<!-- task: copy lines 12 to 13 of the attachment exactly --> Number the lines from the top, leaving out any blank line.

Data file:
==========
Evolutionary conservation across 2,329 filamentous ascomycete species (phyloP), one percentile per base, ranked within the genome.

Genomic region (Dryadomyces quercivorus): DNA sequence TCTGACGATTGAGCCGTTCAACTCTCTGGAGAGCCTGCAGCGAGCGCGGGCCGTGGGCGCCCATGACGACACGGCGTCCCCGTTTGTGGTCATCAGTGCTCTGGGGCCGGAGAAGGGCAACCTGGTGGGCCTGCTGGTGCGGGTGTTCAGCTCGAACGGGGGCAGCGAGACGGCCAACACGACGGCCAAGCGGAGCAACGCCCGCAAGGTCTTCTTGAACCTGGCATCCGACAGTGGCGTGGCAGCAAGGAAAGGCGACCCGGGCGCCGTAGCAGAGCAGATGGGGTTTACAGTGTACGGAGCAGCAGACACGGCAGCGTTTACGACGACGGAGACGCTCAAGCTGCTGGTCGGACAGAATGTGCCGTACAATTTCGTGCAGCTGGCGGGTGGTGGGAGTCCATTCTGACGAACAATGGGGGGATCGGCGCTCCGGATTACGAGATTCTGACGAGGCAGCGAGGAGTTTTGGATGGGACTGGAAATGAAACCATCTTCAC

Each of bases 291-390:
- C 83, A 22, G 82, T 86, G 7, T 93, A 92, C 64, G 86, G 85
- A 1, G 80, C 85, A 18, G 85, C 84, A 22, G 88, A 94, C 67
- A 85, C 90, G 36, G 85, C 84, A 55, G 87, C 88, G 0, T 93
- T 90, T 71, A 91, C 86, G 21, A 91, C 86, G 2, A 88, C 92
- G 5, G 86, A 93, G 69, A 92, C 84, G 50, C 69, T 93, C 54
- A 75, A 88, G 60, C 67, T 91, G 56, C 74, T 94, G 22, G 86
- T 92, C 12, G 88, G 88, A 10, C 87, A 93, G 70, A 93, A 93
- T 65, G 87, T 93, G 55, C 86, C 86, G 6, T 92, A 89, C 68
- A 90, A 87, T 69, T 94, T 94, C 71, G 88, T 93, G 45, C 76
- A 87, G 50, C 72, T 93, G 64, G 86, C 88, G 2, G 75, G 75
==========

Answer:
- A 90, A 87, T 69, T 94, T 94, C 71, G 88, T 93, G 45, C 76
- A 87, G 50, C 72, T 93, G 64, G 86, C 88, G 2, G 75, G 75